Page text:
In an effort to reduce the number of workers affected by respiratory diseases such as lung cancer and silicosis, the Occupational Safety and Health Administration (OSHA) issued its final rule on Silica exposure.
The new rule reduces the crystalline silica permissible exposure limit (PEL) to 50 micrograms per cubic meter of air averaged over an 8-hour day. Employers will be required to use engineering controls such as water or ventilation to reduce exposure rates. Employers must also provide respirators, limit worker access to high exposure areas, and develop written exposure control plans to limit exposure to the PEL. They will also need to offer medical exams to highly exposed workers and train workers on the risks of working with silica and how reduce exposure.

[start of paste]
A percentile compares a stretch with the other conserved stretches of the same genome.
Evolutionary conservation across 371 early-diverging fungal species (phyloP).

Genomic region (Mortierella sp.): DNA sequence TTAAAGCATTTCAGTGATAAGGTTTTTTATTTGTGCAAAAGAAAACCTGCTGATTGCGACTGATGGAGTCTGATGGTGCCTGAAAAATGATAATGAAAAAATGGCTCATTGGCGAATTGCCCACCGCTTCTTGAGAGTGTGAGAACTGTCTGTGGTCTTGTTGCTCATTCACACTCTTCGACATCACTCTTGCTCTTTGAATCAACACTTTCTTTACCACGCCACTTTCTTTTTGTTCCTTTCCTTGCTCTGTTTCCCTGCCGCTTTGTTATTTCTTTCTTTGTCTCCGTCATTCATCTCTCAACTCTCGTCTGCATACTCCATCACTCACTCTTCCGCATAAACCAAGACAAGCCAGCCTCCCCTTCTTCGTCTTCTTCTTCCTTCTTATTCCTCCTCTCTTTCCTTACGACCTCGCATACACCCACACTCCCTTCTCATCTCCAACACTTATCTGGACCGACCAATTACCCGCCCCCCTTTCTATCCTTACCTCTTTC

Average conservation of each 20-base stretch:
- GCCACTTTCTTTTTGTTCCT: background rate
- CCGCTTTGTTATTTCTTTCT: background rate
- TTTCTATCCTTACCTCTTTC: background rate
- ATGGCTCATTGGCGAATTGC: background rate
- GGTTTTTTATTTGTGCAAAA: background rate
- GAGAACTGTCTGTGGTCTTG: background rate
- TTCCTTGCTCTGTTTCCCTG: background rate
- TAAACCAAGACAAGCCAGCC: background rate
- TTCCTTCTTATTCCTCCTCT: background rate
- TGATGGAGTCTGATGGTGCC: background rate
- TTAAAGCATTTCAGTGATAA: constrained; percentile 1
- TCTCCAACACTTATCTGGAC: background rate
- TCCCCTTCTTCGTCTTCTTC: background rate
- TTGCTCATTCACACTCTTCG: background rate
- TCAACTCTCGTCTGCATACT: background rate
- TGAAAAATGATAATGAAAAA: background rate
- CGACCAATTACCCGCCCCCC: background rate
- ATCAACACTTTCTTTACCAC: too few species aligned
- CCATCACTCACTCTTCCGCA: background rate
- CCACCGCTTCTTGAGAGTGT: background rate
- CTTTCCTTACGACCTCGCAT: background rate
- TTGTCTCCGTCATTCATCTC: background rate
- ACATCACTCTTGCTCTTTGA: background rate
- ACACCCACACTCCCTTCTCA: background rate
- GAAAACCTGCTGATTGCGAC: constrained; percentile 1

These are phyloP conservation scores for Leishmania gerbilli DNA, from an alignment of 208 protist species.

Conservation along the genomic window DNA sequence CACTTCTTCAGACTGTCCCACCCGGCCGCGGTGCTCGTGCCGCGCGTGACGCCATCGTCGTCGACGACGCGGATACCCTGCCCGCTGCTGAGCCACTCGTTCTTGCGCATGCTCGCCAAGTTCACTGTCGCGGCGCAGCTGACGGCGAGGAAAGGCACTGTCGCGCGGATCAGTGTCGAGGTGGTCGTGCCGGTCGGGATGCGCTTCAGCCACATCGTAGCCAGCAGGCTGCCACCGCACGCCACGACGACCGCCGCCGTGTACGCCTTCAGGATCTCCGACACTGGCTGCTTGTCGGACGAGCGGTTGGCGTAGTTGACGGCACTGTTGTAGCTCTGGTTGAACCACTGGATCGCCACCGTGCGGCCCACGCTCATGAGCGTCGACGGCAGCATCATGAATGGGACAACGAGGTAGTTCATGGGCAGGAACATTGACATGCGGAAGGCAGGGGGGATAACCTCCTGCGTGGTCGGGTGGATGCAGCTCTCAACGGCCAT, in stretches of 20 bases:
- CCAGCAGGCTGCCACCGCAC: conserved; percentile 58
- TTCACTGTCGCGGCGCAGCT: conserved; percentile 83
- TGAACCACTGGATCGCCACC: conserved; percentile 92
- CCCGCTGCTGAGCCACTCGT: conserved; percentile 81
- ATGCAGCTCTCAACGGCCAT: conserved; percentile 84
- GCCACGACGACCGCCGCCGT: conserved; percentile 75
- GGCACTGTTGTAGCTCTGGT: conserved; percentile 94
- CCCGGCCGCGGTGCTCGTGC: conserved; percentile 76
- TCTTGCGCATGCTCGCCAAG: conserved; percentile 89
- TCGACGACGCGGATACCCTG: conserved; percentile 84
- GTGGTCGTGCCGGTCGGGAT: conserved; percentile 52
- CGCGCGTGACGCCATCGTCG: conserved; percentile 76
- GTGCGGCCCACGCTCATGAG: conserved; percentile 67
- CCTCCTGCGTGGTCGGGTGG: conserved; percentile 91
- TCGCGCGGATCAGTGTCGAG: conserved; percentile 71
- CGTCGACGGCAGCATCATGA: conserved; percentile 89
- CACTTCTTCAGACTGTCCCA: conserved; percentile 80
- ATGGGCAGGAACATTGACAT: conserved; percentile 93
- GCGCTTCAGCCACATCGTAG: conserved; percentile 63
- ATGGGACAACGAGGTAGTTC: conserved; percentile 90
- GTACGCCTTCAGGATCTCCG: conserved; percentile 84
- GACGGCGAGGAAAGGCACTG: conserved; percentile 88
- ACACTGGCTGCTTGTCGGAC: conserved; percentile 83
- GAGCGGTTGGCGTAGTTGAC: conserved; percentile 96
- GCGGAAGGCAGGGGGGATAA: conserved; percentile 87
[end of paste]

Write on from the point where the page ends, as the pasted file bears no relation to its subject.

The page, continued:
The compliance schedule begins on June 23, 2016 after which industries have one to five years to comply. Construction must be compliant by June 23, 2017. General industry and Maritime must be compliant by June 23, 2018. Hydraulic fracturing companies must be compliant two years after the effective date for all provisions except Engineering Controls, which have a compliance date of June 23, 2021. Compliance is expected to come at a high cost, approximately $1 billion a year. However, OSHA expects that large company will only need to invest about $1,500 more per year towards compliance.